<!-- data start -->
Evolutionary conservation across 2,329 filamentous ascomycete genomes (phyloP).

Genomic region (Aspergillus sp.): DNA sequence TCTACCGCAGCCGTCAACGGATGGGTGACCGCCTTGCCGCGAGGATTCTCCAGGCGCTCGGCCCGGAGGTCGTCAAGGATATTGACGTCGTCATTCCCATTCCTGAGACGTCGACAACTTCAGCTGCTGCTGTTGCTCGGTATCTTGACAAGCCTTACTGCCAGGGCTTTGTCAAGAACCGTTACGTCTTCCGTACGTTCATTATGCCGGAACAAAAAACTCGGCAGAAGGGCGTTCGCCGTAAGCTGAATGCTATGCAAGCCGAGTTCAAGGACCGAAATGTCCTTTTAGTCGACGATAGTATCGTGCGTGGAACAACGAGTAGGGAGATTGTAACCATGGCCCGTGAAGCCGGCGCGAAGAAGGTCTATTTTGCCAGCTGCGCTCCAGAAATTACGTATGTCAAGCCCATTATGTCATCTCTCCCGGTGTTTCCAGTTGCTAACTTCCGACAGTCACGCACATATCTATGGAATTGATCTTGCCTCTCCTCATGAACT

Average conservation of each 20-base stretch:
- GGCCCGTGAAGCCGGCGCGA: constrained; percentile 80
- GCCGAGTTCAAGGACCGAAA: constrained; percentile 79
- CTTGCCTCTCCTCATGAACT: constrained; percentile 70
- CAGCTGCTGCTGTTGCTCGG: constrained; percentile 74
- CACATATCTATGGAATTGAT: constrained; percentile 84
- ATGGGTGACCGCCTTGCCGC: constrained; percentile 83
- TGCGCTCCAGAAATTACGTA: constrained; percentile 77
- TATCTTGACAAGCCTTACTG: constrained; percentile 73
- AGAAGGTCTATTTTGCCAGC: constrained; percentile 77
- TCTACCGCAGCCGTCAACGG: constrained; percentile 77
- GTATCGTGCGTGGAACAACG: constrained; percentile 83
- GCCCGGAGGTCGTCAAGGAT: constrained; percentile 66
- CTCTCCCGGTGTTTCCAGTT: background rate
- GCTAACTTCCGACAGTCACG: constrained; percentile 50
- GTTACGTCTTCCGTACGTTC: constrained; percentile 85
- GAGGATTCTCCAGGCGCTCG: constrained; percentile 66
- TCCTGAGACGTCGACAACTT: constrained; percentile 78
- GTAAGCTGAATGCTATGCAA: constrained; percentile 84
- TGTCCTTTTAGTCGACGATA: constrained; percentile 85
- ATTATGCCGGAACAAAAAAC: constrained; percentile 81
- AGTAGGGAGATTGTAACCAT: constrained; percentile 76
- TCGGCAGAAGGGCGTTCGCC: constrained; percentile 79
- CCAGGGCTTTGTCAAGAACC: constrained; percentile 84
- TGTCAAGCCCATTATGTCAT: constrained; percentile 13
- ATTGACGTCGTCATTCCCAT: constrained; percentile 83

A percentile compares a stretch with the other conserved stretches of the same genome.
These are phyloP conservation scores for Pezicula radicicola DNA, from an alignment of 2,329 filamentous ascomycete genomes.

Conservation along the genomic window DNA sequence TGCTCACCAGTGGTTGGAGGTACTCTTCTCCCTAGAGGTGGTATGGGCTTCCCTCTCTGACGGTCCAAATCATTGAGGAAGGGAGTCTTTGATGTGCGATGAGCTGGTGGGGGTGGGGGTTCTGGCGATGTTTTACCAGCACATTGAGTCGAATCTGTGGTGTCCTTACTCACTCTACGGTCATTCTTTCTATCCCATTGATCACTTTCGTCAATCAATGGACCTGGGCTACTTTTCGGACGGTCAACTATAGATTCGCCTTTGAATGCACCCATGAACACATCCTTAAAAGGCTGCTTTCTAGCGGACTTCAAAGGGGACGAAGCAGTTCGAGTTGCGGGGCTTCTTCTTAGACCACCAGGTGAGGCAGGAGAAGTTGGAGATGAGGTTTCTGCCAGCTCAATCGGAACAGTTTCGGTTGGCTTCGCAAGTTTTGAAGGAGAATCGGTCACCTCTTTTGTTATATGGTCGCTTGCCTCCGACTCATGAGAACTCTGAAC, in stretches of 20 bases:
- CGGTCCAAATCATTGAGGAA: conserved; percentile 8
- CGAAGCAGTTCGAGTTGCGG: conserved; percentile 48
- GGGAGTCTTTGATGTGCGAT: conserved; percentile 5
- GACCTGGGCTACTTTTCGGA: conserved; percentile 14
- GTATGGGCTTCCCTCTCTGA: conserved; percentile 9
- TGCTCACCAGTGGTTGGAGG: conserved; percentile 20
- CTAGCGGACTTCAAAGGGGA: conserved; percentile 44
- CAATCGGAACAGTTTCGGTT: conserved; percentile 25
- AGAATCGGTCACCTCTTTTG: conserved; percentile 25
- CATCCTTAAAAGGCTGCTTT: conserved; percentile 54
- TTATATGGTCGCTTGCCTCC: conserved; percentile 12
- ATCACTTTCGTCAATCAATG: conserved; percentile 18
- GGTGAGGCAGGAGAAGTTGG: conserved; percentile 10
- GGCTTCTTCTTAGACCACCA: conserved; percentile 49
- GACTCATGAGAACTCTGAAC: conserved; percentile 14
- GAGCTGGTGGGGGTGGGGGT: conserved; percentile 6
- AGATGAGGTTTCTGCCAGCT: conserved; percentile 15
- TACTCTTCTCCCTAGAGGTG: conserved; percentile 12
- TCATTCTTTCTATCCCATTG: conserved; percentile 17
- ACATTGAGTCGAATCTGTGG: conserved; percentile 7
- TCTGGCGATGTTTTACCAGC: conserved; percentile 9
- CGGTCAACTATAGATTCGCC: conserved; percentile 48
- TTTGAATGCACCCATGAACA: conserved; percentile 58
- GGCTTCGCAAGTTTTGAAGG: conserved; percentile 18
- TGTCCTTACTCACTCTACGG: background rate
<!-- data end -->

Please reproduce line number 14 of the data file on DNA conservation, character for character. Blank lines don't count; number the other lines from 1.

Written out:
- GTATCGTGCGTGGAACAACG: constrained; percentile 83